Netflix has 193 million subscribers, and every single one of them hears the exact same thing any time they watch an original program from the streaming site. It’s that signature “ta-dum” that plays before any Netflix production. A lot of work went into crafting the perfect sound logo, one that in a few short years has become among the most recognizable in the world. But a new podcast about its creation reveals it was almost very different. Netflix also considered using a goat’s bleat instead.
The 100th episode of the Twenty Thousand Hertz podcast took a deep dive into Netflix’s opening sound (which we first heard about at THR). Host Dallas Taylor spoke with Netflix VP of Product Todd Yellin, Brand Design Lead Tanya Kumar, musician Charlie Campagna, and Oscar-winning sound designer Lon Bender about the site’s decision to create their own sound logo. The result of the process is the now-iconic “ta-dum,” created in 2015. It might be brief, but it combines some very different noises. That simple “ta-dum” includes Bender knocking his wedding ring against a wood cabinet, a slowed-down anvil, muted hits, and a “blossom of reversed guitar.”
But Netflix also considered other sounds, including underwater bubbles and a goat bleat. And the latter was a real contender. “I liked the sound of the goat. It was funny, quirky and our version of [MGM’s] Leo the Lion,” said Yellin.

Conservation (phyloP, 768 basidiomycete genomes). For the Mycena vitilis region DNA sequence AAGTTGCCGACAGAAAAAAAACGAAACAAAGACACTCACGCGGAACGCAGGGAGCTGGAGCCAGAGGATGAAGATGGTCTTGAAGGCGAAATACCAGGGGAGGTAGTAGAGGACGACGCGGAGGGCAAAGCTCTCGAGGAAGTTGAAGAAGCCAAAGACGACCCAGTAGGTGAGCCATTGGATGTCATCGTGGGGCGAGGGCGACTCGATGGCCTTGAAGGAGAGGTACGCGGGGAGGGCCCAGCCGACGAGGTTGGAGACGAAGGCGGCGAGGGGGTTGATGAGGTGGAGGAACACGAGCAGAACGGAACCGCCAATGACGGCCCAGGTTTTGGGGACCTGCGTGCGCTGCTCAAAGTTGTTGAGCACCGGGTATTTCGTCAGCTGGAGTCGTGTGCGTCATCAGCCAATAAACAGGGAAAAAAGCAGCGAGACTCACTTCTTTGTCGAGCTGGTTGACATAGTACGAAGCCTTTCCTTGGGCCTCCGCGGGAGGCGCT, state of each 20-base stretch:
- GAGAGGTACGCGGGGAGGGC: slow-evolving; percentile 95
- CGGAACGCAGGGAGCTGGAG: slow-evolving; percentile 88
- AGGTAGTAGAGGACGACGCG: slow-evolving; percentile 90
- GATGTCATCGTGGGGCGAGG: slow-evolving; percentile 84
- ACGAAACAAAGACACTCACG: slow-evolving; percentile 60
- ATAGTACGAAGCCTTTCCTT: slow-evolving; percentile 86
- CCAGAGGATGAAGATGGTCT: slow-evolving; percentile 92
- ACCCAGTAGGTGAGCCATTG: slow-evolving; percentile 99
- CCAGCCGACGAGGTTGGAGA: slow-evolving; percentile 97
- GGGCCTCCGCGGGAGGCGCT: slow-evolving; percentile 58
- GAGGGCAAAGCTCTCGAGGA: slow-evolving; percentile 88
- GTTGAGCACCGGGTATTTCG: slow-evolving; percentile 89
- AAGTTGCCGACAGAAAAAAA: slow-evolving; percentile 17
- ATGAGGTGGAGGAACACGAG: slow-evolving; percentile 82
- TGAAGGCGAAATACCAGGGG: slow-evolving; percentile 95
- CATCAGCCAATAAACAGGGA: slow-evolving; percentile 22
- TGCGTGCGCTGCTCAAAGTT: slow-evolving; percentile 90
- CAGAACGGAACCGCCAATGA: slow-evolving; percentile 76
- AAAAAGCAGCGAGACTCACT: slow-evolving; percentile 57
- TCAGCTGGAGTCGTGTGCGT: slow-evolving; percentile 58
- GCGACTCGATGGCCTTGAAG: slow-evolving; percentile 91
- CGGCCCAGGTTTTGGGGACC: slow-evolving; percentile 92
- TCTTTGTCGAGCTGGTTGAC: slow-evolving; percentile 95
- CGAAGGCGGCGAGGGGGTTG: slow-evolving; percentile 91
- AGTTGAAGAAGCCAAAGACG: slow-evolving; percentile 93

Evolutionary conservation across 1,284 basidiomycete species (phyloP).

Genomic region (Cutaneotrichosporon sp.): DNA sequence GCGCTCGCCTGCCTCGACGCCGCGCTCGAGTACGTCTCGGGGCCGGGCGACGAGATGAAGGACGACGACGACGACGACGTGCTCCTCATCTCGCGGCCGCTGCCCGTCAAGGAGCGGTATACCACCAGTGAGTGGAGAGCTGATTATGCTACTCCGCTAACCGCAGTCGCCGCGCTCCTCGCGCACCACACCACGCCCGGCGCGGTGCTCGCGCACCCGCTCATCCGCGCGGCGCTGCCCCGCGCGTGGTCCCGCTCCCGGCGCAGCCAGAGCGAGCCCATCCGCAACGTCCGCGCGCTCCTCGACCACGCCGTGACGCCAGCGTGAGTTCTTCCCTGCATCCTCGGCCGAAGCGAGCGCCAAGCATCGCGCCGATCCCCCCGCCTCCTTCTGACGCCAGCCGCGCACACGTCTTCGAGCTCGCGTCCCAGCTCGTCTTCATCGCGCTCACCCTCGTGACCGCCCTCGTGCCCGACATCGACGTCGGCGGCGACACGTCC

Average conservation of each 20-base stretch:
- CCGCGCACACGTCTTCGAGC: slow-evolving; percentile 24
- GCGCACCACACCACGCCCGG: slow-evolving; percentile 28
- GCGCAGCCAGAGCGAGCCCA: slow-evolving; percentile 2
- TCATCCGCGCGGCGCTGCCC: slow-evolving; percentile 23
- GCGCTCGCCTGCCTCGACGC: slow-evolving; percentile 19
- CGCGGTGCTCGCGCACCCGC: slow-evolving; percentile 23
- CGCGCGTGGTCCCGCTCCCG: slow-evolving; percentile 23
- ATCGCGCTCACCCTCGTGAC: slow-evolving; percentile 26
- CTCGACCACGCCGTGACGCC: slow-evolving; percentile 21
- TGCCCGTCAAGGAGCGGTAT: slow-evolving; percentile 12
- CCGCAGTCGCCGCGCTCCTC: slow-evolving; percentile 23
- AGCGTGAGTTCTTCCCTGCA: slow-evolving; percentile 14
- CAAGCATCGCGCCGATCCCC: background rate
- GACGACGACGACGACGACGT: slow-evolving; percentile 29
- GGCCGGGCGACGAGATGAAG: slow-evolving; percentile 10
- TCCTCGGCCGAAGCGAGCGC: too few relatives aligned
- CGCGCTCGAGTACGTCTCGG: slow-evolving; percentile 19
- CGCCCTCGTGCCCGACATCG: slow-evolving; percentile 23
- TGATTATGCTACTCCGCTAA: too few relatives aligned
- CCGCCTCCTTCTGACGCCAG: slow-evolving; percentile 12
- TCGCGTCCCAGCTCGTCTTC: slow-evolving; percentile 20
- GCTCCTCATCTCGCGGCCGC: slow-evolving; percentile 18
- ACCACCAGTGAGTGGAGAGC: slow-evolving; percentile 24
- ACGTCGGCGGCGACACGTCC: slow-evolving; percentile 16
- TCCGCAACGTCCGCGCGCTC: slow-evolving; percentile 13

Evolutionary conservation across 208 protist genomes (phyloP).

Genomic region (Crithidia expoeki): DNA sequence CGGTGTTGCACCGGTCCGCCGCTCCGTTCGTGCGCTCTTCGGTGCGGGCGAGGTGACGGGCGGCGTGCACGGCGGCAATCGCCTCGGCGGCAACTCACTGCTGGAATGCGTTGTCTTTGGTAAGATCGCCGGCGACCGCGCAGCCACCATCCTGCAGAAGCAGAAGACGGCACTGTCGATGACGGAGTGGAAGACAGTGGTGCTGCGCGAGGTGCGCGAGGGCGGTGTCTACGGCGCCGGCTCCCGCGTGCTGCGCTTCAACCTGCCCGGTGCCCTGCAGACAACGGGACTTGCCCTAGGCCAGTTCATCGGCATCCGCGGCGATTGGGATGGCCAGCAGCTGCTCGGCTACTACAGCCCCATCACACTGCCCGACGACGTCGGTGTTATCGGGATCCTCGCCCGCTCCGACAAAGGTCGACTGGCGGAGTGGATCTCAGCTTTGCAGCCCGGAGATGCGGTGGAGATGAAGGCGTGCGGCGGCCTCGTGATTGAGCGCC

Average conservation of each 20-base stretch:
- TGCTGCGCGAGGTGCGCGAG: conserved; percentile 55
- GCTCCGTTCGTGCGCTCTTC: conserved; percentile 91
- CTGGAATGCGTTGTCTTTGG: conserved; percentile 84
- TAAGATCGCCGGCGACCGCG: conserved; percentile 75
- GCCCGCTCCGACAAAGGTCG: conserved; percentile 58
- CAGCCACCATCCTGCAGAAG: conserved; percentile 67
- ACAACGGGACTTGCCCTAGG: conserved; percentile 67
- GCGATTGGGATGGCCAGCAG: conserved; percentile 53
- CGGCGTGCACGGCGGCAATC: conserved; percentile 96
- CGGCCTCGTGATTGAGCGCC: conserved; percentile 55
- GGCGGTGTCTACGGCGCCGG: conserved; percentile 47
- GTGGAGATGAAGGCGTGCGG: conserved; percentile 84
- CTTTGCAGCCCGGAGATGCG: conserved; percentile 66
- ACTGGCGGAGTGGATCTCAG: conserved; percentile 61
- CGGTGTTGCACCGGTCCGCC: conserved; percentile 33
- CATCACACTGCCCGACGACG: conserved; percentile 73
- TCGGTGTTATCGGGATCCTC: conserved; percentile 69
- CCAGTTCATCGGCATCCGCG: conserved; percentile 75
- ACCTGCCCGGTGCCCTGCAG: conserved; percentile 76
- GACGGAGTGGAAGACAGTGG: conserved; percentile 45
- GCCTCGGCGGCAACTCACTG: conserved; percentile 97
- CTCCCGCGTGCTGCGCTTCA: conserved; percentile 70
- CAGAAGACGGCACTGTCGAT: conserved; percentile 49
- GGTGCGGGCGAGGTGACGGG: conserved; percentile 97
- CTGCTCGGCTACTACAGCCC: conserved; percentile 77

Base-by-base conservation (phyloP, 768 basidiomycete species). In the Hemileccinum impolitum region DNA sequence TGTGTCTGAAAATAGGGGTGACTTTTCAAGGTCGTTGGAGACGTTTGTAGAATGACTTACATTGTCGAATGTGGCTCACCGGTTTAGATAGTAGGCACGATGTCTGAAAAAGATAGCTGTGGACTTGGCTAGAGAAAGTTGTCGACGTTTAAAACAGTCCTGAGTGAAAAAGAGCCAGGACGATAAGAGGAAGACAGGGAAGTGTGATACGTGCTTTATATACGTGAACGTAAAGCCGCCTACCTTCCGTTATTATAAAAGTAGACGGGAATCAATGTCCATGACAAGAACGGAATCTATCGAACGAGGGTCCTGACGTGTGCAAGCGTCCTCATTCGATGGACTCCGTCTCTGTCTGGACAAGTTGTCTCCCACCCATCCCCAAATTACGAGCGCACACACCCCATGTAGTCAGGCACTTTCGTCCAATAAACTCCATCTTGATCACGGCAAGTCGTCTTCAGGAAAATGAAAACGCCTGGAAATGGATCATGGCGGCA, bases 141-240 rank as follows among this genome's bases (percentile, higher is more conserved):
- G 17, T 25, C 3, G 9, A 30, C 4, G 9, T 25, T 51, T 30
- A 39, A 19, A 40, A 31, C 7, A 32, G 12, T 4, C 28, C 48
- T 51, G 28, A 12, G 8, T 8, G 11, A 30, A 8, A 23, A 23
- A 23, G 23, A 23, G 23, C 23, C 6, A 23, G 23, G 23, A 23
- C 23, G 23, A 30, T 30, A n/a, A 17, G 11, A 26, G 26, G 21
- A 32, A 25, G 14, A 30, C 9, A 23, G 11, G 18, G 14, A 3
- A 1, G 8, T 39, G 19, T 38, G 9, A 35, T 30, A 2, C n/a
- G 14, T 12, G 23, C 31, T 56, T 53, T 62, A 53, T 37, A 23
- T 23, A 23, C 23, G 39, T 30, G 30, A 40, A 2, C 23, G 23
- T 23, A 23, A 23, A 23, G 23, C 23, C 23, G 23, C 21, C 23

As much as he did, though, the brief, twangy sound we know was a hit with focus groups, many of whom didn’t know what the noise was for. When they said the “ta-dum” sounded like something you’d hear before a movie, that made the decision easy. And it’s one Yellin is grateful for now that the sound logo is so popular and influential. “Thank god I didn’t go with the goat,” he said.
The podcast covers a lot more about the history and creation of Netflix’s signature sound. It also talks about the streaming site’s lesser known, newer one. Netflix has a second, much longer sonic logo that plays before its theatrical releases. It was created by little-known composer called Hans Zimmer.
Hiring Hans Zimmer is always a good idea. For the second time, Netflix made the right call not going with a goat.
Featured Image: Cute Babies and Pets TV/YouTube